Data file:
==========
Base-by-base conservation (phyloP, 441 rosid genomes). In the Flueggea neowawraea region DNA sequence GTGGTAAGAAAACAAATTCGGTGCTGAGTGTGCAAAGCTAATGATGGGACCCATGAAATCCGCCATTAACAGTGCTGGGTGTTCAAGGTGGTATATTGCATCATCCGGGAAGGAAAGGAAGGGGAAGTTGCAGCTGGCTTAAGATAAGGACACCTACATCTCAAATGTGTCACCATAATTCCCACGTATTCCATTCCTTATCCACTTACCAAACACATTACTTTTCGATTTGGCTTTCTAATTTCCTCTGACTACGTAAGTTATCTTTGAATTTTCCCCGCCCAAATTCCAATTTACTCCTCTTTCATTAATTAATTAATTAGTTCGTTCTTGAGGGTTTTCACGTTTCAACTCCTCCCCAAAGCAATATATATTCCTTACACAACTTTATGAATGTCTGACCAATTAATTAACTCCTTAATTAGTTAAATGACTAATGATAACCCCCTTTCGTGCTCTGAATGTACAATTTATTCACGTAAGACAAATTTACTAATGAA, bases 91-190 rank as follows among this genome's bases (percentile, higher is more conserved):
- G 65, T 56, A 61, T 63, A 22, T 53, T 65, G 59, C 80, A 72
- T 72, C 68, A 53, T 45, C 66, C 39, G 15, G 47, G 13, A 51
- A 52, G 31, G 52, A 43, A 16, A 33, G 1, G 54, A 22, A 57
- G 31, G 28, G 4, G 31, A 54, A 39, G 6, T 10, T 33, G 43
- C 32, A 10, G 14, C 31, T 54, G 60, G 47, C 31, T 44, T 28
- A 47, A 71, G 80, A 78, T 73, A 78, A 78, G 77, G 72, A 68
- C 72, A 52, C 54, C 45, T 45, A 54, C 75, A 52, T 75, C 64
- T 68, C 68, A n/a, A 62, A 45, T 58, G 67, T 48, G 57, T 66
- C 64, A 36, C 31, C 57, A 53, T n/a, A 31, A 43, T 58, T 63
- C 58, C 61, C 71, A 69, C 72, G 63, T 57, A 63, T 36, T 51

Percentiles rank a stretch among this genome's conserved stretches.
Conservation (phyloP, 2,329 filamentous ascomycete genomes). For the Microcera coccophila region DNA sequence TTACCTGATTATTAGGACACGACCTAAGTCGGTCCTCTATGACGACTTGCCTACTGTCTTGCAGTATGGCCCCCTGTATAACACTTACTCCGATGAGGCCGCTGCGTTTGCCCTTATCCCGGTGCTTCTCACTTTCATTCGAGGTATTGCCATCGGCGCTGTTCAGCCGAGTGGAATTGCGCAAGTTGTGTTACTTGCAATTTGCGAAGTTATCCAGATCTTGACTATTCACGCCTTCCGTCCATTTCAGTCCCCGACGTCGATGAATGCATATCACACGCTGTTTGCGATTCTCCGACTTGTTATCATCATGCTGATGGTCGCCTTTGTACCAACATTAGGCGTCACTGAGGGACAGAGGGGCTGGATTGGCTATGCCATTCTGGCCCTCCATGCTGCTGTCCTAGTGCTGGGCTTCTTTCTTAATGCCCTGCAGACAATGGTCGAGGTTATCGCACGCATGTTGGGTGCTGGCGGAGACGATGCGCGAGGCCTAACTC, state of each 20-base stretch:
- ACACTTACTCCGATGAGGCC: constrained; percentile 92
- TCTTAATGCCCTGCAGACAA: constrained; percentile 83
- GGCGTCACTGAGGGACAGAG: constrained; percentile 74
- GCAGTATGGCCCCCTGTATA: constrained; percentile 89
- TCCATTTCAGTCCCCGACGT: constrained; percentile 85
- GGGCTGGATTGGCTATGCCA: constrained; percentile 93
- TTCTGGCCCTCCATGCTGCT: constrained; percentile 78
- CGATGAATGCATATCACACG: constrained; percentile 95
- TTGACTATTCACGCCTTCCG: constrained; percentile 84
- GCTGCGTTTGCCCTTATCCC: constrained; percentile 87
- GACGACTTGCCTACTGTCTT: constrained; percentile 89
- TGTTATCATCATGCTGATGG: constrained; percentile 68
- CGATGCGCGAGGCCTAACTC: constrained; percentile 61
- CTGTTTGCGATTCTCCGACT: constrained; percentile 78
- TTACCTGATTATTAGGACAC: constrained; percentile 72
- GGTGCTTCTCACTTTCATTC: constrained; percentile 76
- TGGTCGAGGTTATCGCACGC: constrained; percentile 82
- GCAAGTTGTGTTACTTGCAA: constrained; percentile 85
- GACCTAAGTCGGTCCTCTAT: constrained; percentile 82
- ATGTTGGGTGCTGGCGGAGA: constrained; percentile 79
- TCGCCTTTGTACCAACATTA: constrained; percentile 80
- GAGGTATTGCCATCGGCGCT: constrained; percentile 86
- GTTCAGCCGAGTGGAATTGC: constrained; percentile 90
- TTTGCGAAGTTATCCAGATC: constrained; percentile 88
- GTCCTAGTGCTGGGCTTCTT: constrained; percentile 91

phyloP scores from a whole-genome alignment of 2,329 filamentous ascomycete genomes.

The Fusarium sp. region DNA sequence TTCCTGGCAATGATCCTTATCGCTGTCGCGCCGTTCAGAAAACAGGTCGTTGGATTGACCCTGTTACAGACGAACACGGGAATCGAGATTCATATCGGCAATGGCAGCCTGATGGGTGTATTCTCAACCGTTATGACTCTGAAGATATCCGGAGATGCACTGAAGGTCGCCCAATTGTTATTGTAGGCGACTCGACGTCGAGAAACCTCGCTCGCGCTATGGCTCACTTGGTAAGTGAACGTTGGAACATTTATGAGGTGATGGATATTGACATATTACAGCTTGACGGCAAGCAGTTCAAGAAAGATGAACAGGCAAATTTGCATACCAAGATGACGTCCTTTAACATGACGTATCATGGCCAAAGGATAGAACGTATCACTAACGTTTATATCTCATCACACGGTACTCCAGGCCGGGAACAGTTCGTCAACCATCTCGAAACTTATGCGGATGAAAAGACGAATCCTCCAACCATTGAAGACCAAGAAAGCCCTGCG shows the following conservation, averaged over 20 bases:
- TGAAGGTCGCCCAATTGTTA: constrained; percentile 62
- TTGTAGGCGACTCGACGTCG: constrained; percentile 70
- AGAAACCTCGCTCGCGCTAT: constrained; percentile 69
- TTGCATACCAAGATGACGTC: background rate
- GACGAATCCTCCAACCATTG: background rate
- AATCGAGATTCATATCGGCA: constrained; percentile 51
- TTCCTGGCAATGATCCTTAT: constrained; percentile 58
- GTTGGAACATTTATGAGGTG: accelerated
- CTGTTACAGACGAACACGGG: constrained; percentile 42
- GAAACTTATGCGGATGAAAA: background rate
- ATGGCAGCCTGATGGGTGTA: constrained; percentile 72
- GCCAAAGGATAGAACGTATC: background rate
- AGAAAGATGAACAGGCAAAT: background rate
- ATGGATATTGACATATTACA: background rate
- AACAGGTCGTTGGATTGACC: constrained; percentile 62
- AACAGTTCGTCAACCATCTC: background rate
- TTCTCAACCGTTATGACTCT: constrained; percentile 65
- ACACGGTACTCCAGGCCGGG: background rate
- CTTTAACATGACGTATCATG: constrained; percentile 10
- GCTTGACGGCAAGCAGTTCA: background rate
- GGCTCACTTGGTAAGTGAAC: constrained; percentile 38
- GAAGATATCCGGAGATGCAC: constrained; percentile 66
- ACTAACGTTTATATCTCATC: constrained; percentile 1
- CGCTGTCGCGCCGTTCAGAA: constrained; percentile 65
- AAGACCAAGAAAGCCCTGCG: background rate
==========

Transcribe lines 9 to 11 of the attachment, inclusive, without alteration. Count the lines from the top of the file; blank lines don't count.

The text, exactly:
- T 68, C 68, A n/a, A 62, A 45, T 58, G 67, T 48, G 57, T 66
- C 64, A 36, C 31, C 57, A 53, T n/a, A 31, A 43, T 58, T 63
- C 58, C 61, C 71, A 69, C 72, G 63, T 57, A 63, T 36, T 51